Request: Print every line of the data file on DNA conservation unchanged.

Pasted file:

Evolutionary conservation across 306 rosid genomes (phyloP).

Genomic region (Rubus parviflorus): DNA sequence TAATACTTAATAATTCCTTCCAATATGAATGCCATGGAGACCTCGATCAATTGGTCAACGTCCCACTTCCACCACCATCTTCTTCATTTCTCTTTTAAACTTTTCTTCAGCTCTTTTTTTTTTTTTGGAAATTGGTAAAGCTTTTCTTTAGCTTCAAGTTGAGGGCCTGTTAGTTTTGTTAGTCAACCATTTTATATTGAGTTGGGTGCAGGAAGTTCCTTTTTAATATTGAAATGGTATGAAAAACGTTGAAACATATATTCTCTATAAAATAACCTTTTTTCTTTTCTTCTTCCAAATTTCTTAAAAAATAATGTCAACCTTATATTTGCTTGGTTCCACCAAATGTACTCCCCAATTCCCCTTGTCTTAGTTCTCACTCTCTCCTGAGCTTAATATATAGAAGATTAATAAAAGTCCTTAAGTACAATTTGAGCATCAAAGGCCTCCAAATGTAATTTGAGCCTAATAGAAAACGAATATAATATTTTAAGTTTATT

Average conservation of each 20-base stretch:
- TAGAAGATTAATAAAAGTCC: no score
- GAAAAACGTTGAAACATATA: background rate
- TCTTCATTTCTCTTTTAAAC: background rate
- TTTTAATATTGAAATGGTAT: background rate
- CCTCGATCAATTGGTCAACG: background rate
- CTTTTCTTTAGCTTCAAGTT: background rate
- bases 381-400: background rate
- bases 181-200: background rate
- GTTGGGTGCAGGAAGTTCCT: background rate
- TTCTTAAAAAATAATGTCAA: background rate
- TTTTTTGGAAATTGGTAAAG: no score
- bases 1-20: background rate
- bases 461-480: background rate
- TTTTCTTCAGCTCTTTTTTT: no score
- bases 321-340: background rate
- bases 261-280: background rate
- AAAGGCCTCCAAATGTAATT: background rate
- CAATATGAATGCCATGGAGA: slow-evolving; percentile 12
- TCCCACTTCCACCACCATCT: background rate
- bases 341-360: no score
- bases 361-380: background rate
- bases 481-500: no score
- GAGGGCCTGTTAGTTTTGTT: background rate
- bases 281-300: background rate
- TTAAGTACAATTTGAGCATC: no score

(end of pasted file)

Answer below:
Evolutionary conservation across 306 rosid genomes (phyloP).

Genomic region (Rubus parviflorus): DNA sequence TAATACTTAATAATTCCTTCCAATATGAATGCCATGGAGACCTCGATCAATTGGTCAACGTCCCACTTCCACCACCATCTTCTTCATTTCTCTTTTAAACTTTTCTTCAGCTCTTTTTTTTTTTTTGGAAATTGGTAAAGCTTTTCTTTAGCTTCAAGTTGAGGGCCTGTTAGTTTTGTTAGTCAACCATTTTATATTGAGTTGGGTGCAGGAAGTTCCTTTTTAATATTGAAATGGTATGAAAAACGTTGAAACATATATTCTCTATAAAATAACCTTTTTTCTTTTCTTCTTCCAAATTTCTTAAAAAATAATGTCAACCTTATATTTGCTTGGTTCCACCAAATGTACTCCCCAATTCCCCTTGTCTTAGTTCTCACTCTCTCCTGAGCTTAATATATAGAAGATTAATAAAAGTCCTTAAGTACAATTTGAGCATCAAAGGCCTCCAAATGTAATTTGAGCCTAATAGAAAACGAATATAATATTTTAAGTTTATT

Average conservation of each 20-base stretch:
- TAGAAGATTAATAAAAGTCC: no score
- GAAAAACGTTGAAACATATA: background rate
- TCTTCATTTCTCTTTTAAAC: background rate
- TTTTAATATTGAAATGGTAT: background rate
- CCTCGATCAATTGGTCAACG: background rate
- CTTTTCTTTAGCTTCAAGTT: background rate
- bases 381-400: background rate
- bases 181-200: background rate
- GTTGGGTGCAGGAAGTTCCT: background rate
- TTCTTAAAAAATAATGTCAA: background rate
- TTTTTTGGAAATTGGTAAAG: no score
- bases 1-20: background rate
- bases 461-480: background rate
- TTTTCTTCAGCTCTTTTTTT: no score
- bases 321-340: background rate
- bases 261-280: background rate
- AAAGGCCTCCAAATGTAATT: background rate
- CAATATGAATGCCATGGAGA: slow-evolving; percentile 12
- TCCCACTTCCACCACCATCT: background rate
- bases 341-360: no score
- bases 361-380: background rate
- bases 481-500: no score
- GAGGGCCTGTTAGTTTTGTT: background rate
- bases 281-300: background rate
- TTAAGTACAATTTGAGCATC: no score